Vital economies manufacture things.
In Snohomish County, manufacturing ranges from airplanes to solar panels. The rise of an information economy and high-tech sector complements that dynamic, but not to the point of exclusion.
Digital is good, but tangible products remain the lifeblood of the most trade-dependent state in the nation.
Now, the Northwest is getting plaudits for what it does best.
Last week, the central Puget Sound area won a “Manufacturing Communities” designation from the U.S. Department of Commerce, one of only 12 regions in the country to receive the honor. The proposal, which singles out the aerospace sector, was developed by the Puget Sound Regional Council. Other key partners included Economic Alliance Snohomish County, organized labor and members of Washington’s congressional delegation.
The designation means that over the next two years, the Puget Sound region will be eligible to tap $1.3 billion in federal grants as well as qualify for strategic assistance.
“A century of aerospace leadership has taught this region that working together is the best path forward,” said Pierce County Executive and PSRC president Pat McCarthy. “This will help our region become even more resilient as international competition grows fiercer every day, and will help keep the best manufacturing jobs in America.”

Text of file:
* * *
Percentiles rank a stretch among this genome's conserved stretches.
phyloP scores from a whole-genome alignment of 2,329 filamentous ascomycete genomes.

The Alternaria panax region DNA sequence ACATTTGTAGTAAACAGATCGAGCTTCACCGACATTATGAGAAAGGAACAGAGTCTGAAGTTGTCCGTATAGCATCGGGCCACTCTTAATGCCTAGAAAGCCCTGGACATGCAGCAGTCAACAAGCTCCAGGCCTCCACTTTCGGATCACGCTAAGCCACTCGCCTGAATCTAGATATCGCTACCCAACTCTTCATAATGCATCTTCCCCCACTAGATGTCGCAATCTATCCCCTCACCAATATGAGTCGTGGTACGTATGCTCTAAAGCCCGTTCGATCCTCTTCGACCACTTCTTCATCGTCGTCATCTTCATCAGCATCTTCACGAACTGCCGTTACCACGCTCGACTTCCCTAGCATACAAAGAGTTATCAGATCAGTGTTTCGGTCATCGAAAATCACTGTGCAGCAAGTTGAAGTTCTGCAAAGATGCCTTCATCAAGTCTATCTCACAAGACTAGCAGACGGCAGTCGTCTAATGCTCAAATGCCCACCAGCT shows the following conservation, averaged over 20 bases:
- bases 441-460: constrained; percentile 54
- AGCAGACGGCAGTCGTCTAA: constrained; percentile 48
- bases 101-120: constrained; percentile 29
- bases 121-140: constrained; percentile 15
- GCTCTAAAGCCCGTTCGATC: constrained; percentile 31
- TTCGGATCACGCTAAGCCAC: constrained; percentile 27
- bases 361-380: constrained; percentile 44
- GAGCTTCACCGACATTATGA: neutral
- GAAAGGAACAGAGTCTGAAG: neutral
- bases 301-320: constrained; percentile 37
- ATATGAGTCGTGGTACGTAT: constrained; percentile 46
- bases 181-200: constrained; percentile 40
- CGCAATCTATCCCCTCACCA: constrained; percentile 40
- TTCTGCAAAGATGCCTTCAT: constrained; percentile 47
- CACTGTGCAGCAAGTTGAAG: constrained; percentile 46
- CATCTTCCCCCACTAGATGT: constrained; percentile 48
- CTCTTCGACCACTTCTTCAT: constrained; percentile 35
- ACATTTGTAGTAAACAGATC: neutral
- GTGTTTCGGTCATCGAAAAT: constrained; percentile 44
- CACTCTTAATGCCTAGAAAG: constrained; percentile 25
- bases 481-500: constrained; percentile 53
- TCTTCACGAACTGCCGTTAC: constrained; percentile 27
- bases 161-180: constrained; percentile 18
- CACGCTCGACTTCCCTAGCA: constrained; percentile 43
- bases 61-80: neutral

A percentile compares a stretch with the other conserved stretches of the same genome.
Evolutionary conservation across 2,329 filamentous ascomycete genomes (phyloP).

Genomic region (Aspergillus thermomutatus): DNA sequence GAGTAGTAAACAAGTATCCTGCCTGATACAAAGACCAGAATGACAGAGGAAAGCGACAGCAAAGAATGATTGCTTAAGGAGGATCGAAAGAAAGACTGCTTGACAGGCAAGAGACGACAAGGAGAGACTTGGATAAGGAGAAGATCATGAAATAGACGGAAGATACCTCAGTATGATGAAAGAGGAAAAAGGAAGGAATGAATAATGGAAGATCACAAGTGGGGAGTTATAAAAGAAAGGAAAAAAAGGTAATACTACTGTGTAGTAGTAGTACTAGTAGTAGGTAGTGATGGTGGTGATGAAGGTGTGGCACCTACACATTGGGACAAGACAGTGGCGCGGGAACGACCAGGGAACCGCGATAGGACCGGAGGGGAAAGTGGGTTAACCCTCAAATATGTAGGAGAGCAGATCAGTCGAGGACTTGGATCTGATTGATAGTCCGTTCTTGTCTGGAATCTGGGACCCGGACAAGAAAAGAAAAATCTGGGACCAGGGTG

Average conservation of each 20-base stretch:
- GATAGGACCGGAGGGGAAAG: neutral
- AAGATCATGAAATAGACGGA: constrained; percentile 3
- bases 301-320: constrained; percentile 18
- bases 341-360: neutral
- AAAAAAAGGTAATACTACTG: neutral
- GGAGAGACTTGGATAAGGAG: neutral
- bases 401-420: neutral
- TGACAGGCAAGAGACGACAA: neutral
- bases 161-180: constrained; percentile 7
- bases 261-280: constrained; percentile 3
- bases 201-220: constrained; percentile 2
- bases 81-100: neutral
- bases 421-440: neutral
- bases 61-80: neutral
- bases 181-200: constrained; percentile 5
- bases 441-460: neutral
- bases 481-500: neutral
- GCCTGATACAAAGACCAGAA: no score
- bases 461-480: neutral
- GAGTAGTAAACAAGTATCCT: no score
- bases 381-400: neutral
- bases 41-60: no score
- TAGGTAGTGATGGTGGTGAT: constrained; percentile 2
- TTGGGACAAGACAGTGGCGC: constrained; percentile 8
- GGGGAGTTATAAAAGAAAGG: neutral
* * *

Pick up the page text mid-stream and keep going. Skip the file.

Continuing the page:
One outcome, in additional to federal help, is encouraging investment. And that has the added benefit of creating and sustaining jobs.
Rep. Rick Larsen, who wrote a letter in support of the PSRC application, said in a statement, “Our aerospace firms support more than 132,000 jobs and are a critical economic driver for the region. These firms compete globally and are well-positioned to use this opportunity to spur more job growth and economic activity.”
Another essential component of a vital economy is a well-educated workforce earning a living wage. The collaborative aspect of the PSRC application underlines the need to work in common cause. This almost always is the case concerning K-12 and higher-ed funding as well as public infrastructure and transportation projects. But benefits and wages remain the great divide.
As business leaders think strategically about the Puget Sound area, the labor force they want to attract needs to be the centerpiece.
A skilled workforce, good schools, a thriving local culture: These are all interdependent parts.
The hangover of the Boeing special session and the Machinists’ vote will fester for some time.
The takeaway: Manufacturers ignore the Northwest’s one-of-a-kind labor force at their own peril.